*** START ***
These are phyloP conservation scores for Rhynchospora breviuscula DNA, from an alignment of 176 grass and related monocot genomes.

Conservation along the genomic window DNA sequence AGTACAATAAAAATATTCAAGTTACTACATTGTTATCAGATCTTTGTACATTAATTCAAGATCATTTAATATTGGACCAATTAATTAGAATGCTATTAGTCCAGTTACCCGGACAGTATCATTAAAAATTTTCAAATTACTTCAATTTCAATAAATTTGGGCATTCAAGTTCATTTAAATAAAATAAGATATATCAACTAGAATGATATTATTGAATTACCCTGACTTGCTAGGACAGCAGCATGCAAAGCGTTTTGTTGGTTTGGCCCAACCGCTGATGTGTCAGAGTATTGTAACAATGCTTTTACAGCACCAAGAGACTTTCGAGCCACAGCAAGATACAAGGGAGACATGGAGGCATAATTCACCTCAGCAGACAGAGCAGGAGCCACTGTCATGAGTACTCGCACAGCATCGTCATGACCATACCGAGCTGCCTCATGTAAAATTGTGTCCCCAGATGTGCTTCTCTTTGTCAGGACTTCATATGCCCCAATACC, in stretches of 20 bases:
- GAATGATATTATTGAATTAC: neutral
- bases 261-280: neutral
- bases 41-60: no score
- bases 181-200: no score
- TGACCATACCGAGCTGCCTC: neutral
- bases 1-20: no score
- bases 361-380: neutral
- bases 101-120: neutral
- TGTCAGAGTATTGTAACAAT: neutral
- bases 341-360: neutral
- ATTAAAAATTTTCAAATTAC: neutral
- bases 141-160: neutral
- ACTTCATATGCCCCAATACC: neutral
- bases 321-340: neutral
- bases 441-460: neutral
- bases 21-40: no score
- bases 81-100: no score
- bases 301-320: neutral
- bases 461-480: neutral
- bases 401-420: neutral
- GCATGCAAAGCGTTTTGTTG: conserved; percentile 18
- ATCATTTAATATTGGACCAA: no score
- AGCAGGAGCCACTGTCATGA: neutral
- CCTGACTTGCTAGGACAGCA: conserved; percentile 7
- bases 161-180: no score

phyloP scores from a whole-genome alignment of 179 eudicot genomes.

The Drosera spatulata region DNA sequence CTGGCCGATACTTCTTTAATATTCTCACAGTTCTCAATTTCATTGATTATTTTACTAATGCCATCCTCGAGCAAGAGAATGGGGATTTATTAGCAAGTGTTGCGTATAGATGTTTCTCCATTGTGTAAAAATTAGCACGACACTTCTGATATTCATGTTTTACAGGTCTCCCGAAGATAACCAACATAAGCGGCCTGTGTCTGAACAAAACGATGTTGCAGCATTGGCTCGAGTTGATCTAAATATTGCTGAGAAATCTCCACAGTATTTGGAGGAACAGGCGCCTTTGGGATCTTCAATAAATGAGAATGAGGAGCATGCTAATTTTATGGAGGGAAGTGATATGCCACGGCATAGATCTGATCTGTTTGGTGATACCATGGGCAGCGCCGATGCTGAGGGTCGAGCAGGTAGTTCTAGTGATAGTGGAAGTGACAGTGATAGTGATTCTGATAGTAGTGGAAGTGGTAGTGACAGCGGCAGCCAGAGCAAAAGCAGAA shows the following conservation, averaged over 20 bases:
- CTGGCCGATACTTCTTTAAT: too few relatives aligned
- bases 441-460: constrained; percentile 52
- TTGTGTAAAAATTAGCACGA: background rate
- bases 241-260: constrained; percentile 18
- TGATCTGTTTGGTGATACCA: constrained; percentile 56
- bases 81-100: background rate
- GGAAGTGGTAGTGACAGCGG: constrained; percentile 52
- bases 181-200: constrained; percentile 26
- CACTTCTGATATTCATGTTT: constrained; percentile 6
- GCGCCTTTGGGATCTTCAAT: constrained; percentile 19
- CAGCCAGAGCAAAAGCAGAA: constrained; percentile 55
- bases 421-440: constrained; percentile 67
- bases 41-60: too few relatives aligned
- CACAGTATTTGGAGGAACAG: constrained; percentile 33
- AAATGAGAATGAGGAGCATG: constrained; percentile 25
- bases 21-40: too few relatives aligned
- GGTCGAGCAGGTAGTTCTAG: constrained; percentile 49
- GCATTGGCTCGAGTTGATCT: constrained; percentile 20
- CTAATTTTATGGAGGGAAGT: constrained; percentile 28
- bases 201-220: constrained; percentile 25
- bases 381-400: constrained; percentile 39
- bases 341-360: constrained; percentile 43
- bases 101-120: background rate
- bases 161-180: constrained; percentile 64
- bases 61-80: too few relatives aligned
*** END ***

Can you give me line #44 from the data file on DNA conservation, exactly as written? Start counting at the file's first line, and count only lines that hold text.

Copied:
- AAATGAGAATGAGGAGCATG: constrained; percentile 25